On October 3rd, 2019 a petition was submitted by The Physicians Committee for Responsible Medicine to the FDA to have all dairy cheese products labeled with the phrase ‘such products contain reproductive hormones that can increase the risk of breast cancer mortality’. Former talk show host and current advocate Jon Stewart has signaled that he supports this proposition. This proposal is based on numerous studies that have linked high-fat dairy diets to increased cancer and mortality rates. Some of the same studies have shown that low-fat dairy products decrease cancer rates. While there is some correlation in the date that says high-fat dairy diets can increase the chance of cancer and mortality there is a lot of work that needs to be done to prove a definitive link between cheese consumption and increased rates of breast cancer and breast cancer mortality. Labeling foods has a direct impact on shopping patterns, and mislabeling food will affect both the producer and the consumer negatively.

Previous studies that have looked at dairy intake and breast cancer rates hypothesized that calcium, vitamin D, insulin-like growth factors, conjugated linoleic acid, and estrogen hormones contained in the dairy products were implicated in cancer development. Specifically, estrogen hormones were looked at because of the high incidence and mortality of estrogen-sensitive breast cancers. Estrogen is a steroid hormone that is lipophilic and can accumulate in fats. Brinkman et al. found that postmenopausal women in the highest quartile as compared to women in the lowest quartile for dairy consumption had a 14% increase in the amount of circulating estradiol1. Increases in estrogen and estrogen-like hormones have been hypothesized to increase breast cancer rates and a positive correlation has been shown between hormone replacement therapy and breast cancer rates2

The Roswell Park Cancer Institute looked at various dairy products and their correlation with breast cancer rates. The study looked at milk, yogurt, low-fat cheese, other cheeses, and sweet dairy which included ice cream, pudding, and frozen yogurt. The study found that increases in the consumption of milk, yogurt, low-fat cheese, and sweet dairy led to an inverse association of cancer. On the other hand, high-fat cheeses such as American, cheddar, and cream cheese showed a marginally significant increased risk of breast cancer 3. Kroenke et al. looked at low-fat and high-fat dairy intake compared to the recurrence of breast cancer and mortality. Low-fat dairy diets were not associated with increased cancer rates, however high-fat dairy diets were correlated with an increase of breast cancer mortality and all-cause mortality4.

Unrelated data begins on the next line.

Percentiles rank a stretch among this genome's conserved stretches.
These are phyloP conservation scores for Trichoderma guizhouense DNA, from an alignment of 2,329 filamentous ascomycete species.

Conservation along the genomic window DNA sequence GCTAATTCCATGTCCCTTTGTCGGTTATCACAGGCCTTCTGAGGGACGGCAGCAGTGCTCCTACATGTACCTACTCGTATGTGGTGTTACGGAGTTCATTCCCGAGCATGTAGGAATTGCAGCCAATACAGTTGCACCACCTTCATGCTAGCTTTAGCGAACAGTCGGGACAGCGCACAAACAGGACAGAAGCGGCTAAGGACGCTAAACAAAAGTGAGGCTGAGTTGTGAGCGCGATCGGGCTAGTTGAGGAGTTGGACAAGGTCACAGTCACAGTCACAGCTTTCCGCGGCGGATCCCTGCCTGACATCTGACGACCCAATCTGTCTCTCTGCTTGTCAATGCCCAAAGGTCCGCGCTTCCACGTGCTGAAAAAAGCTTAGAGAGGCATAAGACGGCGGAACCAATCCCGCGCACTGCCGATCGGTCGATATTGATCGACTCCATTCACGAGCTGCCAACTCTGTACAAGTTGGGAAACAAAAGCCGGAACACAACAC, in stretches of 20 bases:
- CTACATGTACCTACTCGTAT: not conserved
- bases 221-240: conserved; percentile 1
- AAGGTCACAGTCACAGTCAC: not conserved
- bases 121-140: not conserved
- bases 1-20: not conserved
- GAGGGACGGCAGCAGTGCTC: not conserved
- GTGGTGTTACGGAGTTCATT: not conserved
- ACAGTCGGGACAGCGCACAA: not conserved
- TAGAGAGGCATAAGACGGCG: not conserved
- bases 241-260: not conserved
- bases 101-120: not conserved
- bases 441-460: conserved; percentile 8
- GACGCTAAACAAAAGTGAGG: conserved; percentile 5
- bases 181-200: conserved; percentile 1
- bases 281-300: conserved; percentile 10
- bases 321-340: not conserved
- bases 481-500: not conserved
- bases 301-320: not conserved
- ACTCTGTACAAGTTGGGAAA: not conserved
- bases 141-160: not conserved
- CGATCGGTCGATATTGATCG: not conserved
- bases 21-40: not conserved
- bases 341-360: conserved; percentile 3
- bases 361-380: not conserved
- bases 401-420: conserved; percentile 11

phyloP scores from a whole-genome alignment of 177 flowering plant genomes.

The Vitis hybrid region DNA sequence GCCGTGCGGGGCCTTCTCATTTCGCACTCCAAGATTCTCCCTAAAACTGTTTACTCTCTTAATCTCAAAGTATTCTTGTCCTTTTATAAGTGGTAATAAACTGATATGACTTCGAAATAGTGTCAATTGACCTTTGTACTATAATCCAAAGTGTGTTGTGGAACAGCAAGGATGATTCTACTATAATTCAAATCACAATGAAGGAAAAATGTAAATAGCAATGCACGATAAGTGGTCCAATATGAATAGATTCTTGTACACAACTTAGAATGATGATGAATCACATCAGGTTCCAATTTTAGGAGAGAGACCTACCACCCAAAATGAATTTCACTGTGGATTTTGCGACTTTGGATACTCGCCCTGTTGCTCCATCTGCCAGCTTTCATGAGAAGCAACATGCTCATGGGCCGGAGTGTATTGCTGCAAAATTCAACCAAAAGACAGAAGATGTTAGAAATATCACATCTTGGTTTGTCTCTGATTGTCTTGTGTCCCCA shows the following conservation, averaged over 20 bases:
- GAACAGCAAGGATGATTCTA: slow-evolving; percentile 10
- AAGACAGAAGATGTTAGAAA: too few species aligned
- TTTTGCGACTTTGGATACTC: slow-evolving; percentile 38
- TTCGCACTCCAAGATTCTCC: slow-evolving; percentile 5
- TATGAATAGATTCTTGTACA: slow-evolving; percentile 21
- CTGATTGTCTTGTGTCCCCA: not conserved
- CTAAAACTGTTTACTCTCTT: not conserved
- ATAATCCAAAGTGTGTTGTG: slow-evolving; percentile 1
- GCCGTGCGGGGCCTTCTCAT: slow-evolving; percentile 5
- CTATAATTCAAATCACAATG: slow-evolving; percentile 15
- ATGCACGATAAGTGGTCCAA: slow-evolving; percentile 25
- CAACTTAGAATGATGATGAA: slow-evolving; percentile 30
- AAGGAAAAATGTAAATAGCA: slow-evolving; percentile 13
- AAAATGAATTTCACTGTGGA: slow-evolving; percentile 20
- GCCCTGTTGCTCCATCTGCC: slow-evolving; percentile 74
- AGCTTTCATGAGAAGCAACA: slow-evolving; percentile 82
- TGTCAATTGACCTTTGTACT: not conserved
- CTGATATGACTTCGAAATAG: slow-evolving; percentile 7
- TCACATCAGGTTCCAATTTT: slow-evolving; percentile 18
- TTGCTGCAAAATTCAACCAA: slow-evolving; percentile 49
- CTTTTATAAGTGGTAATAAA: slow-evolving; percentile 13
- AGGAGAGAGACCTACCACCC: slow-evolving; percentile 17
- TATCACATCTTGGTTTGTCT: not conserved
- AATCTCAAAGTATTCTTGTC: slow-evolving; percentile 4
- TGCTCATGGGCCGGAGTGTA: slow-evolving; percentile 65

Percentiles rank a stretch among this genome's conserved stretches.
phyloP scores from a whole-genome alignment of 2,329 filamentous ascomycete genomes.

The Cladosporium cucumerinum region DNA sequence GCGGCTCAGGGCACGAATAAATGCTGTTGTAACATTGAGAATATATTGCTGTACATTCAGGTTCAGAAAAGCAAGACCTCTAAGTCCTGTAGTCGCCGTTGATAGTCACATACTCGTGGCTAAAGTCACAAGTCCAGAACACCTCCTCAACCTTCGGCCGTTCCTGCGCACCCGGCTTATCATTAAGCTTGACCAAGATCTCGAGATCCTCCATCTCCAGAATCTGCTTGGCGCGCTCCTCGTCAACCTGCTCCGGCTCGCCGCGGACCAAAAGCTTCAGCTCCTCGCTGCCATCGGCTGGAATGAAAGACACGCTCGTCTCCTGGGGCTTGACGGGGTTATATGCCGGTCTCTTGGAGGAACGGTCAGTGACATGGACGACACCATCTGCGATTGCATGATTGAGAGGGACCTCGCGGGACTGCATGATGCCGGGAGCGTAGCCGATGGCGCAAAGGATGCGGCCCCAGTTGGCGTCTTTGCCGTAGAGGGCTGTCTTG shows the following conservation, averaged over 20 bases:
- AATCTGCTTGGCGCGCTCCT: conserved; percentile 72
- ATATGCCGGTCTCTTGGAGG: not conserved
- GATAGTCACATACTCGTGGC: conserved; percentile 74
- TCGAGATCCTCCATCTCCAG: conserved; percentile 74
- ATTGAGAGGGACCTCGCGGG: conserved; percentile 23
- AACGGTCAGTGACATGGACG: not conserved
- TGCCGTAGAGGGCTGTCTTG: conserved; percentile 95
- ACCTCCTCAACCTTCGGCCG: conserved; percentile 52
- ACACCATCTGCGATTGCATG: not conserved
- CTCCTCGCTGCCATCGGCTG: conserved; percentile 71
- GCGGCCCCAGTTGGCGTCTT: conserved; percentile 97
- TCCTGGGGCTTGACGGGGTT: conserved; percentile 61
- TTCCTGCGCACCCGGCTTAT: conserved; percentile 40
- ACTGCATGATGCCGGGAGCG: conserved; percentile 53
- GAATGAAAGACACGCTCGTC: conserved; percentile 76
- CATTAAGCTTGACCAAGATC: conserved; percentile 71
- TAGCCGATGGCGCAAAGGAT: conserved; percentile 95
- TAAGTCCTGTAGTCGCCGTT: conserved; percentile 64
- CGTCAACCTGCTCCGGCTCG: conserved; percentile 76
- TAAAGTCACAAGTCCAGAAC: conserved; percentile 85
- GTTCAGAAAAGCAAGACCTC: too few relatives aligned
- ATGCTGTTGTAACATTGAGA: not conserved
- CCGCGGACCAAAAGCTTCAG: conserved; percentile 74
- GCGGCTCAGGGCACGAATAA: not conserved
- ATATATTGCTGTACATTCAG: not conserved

Based on the available data it seems imprudent to label cheese as a confirmed carcinogen. There is not enough evidence to prove that cheese consumption is the causation of breast cancer and breast cancer-related mortality. Labeling a product as a carcinogen can lead to many unintended consequences ranging from a significant disruption of the dairy industry to loss of confidence in the physicians and nutritionists who endorsed the cheese be labeled. Physicians should stay up to date with the current nutritional guidelines and stay current with research coming out. Based on the currently available research physicians should stress a reduction in cheese and other fatty food consumption for all their patients specifically postmenopausal women with increased risk of developing breast cancer. Additionally, consuming fewer fatty food can facilitate weight loss which in turn will result in decreased mortality. Short of labeling cheese as a carcinogen, physicians should lobby their patients to make small lifestyle changes that can result in better outcomes and fewer morbidities.


  1. Brinkman MT, Baglietto L, Krishnan K, English DR, Severi G, Morris HA, Hopper JL, Giles GG. Consumption of animal products, their nutrient components and postmenopausal circulating steroid hormone concentrations. European journal of clinical nutrition. 2010;64(2):176.
  2. Colditz GA. Relationship between estrogen levels, use of hormone replacement therapy, and breast cancer. Journal of the National Cancer Institute. 1998;90(11):814-23..
  3. McCann SE, Hays J, Baumgart CW, Weiss EH, Yao S, Ambrosone CB. Usual consumption of specific dairy foods is associated with breast cancer in the Roswell Park Cancer Institute Data Bank and Biorepository. Current developments in nutrition. 2017;1(3):e000422..
  4. Kroenke CH, Kwan ML, Sweeney C, Castillo A, Caan BJ. High-and low-fat dairy intake, recurrence, and mortality after breast cancer diagnosis. Journal of the National Cancer Institute. 2013;105(9):616-23.

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